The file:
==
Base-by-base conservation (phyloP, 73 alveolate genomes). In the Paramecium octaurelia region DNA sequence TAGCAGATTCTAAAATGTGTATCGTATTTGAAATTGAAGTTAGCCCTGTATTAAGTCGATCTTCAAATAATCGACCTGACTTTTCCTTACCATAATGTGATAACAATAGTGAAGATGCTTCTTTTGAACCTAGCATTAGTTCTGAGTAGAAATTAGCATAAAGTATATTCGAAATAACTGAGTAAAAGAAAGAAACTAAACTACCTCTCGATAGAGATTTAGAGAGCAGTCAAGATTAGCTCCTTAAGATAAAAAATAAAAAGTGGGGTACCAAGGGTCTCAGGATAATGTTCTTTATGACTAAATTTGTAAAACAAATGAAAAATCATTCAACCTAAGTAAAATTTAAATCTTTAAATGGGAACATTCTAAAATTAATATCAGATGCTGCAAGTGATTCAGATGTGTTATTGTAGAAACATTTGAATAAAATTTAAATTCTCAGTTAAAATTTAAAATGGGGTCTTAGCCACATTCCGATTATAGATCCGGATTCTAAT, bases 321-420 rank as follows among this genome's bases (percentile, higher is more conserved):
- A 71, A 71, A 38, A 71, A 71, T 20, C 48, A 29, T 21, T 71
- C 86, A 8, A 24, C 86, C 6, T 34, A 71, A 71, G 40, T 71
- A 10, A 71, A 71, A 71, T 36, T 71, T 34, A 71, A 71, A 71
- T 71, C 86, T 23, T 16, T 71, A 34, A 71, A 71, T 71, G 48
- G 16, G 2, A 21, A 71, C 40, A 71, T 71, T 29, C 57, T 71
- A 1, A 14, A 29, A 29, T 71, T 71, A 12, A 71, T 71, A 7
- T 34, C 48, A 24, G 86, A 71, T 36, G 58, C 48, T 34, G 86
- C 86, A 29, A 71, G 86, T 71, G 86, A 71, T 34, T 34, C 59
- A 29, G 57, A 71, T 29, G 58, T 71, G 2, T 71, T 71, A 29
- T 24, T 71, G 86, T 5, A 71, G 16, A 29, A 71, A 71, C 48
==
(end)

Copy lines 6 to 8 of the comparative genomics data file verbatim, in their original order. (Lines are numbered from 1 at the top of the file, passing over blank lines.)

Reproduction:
- G 16, G 2, A 21, A 71, C 40, A 71, T 71, T 29, C 57, T 71
- A 1, A 14, A 29, A 29, T 71, T 71, A 12, A 71, T 71, A 7
- T 34, C 48, A 24, G 86, A 71, T 36, G 58, C 48, T 34, G 86